I am excited to listen to a lot of ideas and pains about infra as code and yaml. Everyone is more or less walking in the same direction. This is what I have in my mind atm. More will come. Short TTL vs Long TTL resources https://t.co/XRCOgbB3Rg— pilesOfAbstractions (@GianArb) February 14, 2019
This post is a follow-up focused on how I identify YAML-friendly resources vs. something else.
I don’t hate YAML; I think it is a functional specification language, well supported by a lot of different languages. It works I use it when I need to write parsable and human-friendly files.
In infrastructure as code resources mean, almost everything: a subnet, an ec2, a virtual machine, a DNS record, or a pod.
I reference a single unit you can describe as a resource. The name probably comes from too much CloudFormation specification that I wrote over these years.
Short TTL vs. Long TTL are two different categories that I use to identify them. The resources during the evolution of your infrastructure can move between groups.
Long TTL resources are the one that doesn’t change much. For example, an AWS VPC currently doesn’t change. It gets deleted or replaced, but you can not change the cidr. A Route53 Hosted Zone doesn’t change that often. I am more confident about using specification languages and traditional tools like Terraform, CloudFormation or kubectl and YAML for these resources.
Short TTL resources changes often. Kubernetes deployment and statefulset. Route53 DNS record in my case or Autoscaling Groups. Manage the lifecycle of these kinds of resources via YAML requires a lot of automation and file manipulation that I don’t think it is safe to do. I like a lot more to interact with the API of my provider, ex. AWS or Kubernetes for them. To avoid programs that parse and modify YAML or JSON to deploy a slightly different version of a template I prefer to manipulate actual code. It is what I do every day. I have testing frameworks, libraries and a lot more patterns to use
The location of a resource is dynamic; it can jump from a category to another based on architectural decisions. One example I have is with AWS AutoScaling Groups. I like to use them to manage Kubernetes Nodes (workers). At the beginning when you need a k8s cluster to play with I usually create one autoscaling group with n replicas of the node. The node as the last command joins the cluster via kubeadm. Easy like it sounds. In this case, the autoscaling group is one. It doesn’t change that often. When your use case becomes more realistic, you need a more complicated topoligies. You need pods to go on different nodes with more RAM or more CPU or at least you need to labels or add taints to your cluster to have pods far or closer to others. This means that you end up having more AutoScaling Group with different configuration and usually, they go away and get replaced very often with varying versions of Kubernetes and so on. This dynamicity brought as side effect the request of a more friendly UX for ops, in our case integrated with the kubectl for example. That’s when we promoted AutoScaling Groups from a long TTL to a short TTL resource. We developed a K8S CRD to create autoscaling groups and so on.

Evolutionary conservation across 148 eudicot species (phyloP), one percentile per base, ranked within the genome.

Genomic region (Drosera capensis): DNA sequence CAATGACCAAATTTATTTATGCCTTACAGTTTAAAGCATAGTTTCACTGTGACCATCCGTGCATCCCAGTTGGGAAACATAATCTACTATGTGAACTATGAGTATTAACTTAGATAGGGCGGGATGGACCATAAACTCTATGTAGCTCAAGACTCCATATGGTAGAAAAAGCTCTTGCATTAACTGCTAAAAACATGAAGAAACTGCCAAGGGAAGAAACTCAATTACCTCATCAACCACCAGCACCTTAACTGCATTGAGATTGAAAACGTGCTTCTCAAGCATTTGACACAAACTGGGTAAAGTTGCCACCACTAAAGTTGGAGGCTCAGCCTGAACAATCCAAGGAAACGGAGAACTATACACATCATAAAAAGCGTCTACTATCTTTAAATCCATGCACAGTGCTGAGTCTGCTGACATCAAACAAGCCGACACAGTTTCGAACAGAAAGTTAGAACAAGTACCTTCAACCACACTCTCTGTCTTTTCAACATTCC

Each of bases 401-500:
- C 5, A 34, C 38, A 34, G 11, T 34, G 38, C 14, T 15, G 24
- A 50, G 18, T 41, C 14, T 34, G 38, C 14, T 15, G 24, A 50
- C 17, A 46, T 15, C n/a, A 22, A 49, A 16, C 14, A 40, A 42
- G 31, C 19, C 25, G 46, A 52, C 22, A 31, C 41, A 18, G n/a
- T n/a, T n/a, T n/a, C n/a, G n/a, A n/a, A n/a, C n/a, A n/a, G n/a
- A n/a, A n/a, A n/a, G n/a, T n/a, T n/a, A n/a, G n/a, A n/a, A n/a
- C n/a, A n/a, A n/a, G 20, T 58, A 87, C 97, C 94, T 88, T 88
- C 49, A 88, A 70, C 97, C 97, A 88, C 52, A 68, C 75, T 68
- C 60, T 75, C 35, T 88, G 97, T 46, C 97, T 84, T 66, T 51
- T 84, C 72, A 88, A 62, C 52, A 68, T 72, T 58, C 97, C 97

The missing part is the reconciliation between long TTL and short TTL. As you can see you end up having YAML or JSON in a repository for the long TTL one and API requests for the short TTL. It means that you can not tell what’s the situation for your short TTL resources looking at your repository. You can see what you run via the kubernetes API, but that’s not what I am looking for. I think GitOps can fix the issue, but I will write more after more tests.
I tried to make these concepts as clear as possible but let me know what you think via twitter @gianarb
I write a lot about Kubernetes from a developer point of view. Not really focused on which Ingress to select, or how to configure CoreDNS. My focus is around its extensibility via: Custom Resource Definitions, Operators, Shared Informarmers and the Kubernetes Client. Read more about it...